We bring the messes we’ve made of our lives to the dinner table on Thanksgiving. That can make this once-a-year family meal into a battlefield or, as more often happens, a sullen duty.
Families marred and disfigured by drugs, violence and too many divorces are incubators for fractured people without inner peace and contentment. This kind of family robs them of their spiritual and emotional freedom, leaving them trapped in a spider’s web of resentments and anger. They can’t feel joy. They cannot share joyous times with anyone, but especially not each other. That is what the loss of family does to people.
I know people who spend all day Thanksgiving driving from the husband’s mother’s house to the husband’s father’s house, to the wife’s mother’s house, and on to the wife’s father’s house, sitting down to a full-bore Thanksgiving feast at each stop.
They are dutiful and long-suffering in their efforts to make up to their parents what their parents have done to themselves with their divorces and remarriages. Thanksgiving for them is a joyless and exhausting round of overeating and trying to make right what wasn’t their fault in the first place.
Oftentimes, these same frazzled and over-stuffed people are fresh from arguments with their former spouses over when and how to shuffle their children back and forth between them. In some families, the two spouses each have children from prior marriages and maybe one or two they’ve had together to transport around.
It all becomes an endurance march instead of a delight, a dreaded day rather than an anticipated one.
Then there are the unhappy Thanksgiving feasts where relatives who actively hate one another sit through a meal in an atmosphere that buzzes with sullen resentments and long-time grudges. All this is mixed in with the dread of the cousin or stepfather showing up loaded on drugs or stumbling from booze.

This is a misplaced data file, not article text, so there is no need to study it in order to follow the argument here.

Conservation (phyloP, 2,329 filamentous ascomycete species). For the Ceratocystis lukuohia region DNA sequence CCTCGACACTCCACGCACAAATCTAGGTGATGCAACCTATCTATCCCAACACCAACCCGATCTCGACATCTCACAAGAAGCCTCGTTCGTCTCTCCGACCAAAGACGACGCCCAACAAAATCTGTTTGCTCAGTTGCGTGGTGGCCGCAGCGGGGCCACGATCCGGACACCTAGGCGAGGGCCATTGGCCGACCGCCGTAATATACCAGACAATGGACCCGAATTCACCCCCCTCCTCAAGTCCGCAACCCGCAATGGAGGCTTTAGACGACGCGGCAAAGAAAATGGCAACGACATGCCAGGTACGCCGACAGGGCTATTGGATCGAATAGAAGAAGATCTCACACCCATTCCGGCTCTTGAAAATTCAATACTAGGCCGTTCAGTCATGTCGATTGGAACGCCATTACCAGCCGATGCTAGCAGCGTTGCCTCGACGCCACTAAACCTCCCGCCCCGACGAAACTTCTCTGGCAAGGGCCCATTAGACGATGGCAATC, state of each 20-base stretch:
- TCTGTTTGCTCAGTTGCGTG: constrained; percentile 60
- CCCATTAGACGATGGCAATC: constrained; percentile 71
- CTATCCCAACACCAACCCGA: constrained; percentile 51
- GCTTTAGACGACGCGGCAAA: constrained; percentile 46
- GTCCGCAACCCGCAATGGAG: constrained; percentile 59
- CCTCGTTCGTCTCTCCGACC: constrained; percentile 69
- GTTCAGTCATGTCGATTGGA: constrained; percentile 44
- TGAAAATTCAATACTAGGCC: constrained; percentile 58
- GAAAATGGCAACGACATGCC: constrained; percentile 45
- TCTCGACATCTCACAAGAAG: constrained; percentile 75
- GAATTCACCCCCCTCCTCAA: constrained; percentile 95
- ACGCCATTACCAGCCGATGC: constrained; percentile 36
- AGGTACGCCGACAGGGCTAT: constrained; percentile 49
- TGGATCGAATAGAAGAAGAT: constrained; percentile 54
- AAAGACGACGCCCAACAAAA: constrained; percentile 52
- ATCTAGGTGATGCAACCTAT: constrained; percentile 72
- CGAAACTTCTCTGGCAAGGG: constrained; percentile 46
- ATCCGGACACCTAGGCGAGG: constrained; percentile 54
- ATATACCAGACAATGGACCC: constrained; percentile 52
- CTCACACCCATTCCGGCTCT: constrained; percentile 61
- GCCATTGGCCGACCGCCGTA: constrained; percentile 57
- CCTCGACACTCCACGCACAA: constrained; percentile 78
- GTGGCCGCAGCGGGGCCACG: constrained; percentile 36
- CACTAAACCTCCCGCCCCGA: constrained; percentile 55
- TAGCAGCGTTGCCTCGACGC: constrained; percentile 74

The interesting part of all this is how often the people who are leading these miserable lives full of self-inflicted misery blame society, each other and God for the messes they’ve made of the time they’ve been given in this life. The same parents who shuffle their kids on the parent to parent express and live their lives in a bath of resentment and anger will wail and whine “I didn’t raise them this way” when those children hit their teens and turn into mixed-up monsters of sexual promiscuity, rebellion, narcissism and drugs.
Thanksgiving can be a rough day for families full of people with messy lives. The reason is that the enforced family togetherness brings all their disparate chickens flapping home to roost. Everything they numb and blind themselves to all the rest of the year flies up and lands in front of them on Thanksgiving.
For one day, they are faced with the mess they’ve made of their families, the utter lack of a stable home they have provided for either themselves or their children.
We’ve made Thanksgiving tough by the expectations and endless requirements we heap on ourselves.
Let me repeat that: We’ve made Thanksgiving tough by the expectations and endless requirements we heap on ourselves.
There is no requirement that we spend Thanksgiving shuffling our children and ourselves from broken home to broken home. We do not have to allow the family drunk/drug addict to show up and destroy things. If our relatives beat us when we were kids, we don’t have to see them now.
We can’t undo divorces. We can’t control other people. But, if we’ll stop blaming and whining, we will realize that we have absolute control over ourselves.
We can sit down with our children and our spouses and determine what matters to us on this day. The most important thing, of course, is the children. For some reason, these families who’ve made a mess of things are the first ones to forget that, so let me repeat it: The most important thing is the children.
If you’ve made a mess of your life and theirs with multiple marriages, remember that you owe them as much stability and emotional security as you can salvage from the complications you have inflicted on their young lives.What is best for them?